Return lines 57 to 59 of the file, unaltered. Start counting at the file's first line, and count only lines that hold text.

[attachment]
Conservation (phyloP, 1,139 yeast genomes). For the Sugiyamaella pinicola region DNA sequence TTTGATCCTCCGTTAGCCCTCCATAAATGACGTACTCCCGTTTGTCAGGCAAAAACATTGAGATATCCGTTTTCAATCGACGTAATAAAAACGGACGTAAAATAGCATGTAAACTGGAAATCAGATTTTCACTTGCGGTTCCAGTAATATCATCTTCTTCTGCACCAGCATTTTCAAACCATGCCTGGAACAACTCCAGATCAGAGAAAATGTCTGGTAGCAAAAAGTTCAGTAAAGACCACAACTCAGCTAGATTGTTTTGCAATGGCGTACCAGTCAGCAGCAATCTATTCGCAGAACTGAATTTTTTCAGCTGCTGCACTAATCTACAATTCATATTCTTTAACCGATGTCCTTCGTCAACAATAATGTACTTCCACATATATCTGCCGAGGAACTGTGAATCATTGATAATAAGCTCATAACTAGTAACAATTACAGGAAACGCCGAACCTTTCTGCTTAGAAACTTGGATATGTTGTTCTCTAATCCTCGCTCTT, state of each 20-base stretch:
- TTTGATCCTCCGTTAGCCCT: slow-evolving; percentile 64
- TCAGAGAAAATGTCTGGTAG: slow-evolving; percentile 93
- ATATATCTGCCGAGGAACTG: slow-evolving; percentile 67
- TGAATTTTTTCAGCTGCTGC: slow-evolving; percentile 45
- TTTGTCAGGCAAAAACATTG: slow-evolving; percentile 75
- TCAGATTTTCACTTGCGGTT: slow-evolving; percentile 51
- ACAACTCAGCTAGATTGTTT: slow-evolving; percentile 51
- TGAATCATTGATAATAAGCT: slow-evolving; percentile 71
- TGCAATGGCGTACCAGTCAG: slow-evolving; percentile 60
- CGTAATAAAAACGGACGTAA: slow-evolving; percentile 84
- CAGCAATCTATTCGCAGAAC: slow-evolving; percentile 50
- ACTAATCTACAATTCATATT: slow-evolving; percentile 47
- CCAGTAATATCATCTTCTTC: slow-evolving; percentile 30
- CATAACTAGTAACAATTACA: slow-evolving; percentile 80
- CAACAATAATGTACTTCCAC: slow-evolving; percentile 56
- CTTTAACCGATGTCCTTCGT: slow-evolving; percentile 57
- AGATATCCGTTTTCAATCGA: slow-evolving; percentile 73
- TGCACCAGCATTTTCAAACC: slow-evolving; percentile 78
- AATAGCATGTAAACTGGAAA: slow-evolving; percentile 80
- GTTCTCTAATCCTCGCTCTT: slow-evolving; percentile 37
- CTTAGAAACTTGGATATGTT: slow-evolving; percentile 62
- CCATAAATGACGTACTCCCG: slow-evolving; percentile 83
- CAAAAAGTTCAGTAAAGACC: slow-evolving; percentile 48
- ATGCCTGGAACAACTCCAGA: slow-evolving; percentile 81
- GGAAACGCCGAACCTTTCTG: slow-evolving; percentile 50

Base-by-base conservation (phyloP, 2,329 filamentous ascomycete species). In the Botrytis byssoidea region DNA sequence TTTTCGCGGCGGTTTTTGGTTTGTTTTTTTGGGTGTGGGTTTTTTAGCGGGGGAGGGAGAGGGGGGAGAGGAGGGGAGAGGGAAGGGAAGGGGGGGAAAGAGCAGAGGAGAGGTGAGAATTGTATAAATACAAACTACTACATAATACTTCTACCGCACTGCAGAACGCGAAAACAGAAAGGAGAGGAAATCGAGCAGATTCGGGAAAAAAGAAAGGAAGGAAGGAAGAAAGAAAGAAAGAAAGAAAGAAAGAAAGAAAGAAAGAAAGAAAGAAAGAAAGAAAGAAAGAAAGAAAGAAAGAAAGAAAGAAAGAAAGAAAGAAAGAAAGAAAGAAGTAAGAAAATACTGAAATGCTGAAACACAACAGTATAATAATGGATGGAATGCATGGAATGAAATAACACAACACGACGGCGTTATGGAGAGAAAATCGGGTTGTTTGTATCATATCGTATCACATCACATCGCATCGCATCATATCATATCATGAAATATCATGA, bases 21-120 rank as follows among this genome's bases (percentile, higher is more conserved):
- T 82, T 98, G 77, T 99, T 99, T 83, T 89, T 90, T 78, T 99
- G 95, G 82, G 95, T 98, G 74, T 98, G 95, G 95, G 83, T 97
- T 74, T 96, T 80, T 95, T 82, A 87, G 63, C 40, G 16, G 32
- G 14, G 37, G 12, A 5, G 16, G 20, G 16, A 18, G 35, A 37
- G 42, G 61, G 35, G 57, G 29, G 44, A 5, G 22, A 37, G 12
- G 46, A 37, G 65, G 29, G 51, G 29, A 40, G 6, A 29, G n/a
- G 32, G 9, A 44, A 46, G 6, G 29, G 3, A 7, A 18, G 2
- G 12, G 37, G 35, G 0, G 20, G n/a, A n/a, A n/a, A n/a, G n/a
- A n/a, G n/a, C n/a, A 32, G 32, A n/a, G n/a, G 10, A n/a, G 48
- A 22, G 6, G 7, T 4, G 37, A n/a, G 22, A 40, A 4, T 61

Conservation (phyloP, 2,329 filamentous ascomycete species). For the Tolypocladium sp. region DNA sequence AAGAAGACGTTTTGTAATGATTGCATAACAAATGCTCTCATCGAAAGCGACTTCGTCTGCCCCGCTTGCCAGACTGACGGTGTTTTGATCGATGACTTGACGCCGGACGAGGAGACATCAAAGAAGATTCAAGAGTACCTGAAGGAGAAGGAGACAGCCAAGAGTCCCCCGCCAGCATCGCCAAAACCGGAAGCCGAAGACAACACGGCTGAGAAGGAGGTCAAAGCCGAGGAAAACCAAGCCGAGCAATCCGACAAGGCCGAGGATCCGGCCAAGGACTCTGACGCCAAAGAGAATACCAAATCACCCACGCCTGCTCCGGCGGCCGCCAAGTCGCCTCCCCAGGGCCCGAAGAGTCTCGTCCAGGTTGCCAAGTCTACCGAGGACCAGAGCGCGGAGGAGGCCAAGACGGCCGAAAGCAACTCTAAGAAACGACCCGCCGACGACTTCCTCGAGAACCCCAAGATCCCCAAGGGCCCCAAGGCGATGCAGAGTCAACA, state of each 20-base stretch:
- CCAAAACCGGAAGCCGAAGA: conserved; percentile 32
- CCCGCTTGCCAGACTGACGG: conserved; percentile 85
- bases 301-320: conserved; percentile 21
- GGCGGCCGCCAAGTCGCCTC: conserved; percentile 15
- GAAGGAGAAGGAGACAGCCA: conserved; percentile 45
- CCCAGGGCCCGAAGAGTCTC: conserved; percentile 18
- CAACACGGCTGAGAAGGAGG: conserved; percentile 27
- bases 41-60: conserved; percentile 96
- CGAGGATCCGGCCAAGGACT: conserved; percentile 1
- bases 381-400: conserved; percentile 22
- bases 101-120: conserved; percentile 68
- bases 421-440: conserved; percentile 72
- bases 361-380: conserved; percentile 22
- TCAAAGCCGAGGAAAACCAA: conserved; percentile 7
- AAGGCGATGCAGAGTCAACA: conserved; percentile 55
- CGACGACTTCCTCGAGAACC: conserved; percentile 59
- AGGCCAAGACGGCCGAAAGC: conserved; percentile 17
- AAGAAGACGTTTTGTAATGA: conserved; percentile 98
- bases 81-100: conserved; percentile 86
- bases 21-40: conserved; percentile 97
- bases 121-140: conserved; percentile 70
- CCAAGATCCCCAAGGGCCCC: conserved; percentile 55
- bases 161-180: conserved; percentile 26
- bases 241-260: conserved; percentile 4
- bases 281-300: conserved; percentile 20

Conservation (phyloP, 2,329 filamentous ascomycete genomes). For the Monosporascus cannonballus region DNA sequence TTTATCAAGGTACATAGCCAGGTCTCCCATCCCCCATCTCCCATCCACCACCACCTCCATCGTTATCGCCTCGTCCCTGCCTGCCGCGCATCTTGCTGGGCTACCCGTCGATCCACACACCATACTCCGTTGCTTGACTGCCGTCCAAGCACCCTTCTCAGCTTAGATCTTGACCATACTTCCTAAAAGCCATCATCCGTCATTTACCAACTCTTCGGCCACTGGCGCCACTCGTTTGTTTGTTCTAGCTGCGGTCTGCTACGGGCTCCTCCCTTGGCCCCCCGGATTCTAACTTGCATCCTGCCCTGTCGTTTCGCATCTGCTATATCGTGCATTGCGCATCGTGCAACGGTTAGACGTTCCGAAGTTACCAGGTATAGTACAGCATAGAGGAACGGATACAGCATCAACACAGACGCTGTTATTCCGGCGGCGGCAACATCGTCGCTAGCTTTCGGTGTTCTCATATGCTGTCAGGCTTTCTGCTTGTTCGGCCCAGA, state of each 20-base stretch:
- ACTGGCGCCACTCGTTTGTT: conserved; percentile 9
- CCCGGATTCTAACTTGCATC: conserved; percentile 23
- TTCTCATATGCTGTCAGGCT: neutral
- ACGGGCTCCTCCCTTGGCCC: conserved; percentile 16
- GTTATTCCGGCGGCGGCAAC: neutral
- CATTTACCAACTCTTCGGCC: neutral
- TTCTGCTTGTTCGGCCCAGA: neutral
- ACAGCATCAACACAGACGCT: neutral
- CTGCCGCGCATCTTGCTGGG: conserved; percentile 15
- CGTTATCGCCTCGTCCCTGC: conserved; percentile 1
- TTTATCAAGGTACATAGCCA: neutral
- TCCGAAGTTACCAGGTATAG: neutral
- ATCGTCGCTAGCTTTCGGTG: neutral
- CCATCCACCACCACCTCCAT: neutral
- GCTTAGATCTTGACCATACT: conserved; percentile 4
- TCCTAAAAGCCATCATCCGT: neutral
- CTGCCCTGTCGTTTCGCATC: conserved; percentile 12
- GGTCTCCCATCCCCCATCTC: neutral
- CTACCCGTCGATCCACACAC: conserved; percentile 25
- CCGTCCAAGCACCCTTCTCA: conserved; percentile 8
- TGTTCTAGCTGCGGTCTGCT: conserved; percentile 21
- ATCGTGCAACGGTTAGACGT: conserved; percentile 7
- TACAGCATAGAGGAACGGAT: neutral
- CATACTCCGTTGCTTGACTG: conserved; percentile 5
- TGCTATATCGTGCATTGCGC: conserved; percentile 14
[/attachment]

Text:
- bases 81-100: conserved; percentile 86
- bases 21-40: conserved; percentile 97
- bases 121-140: conserved; percentile 70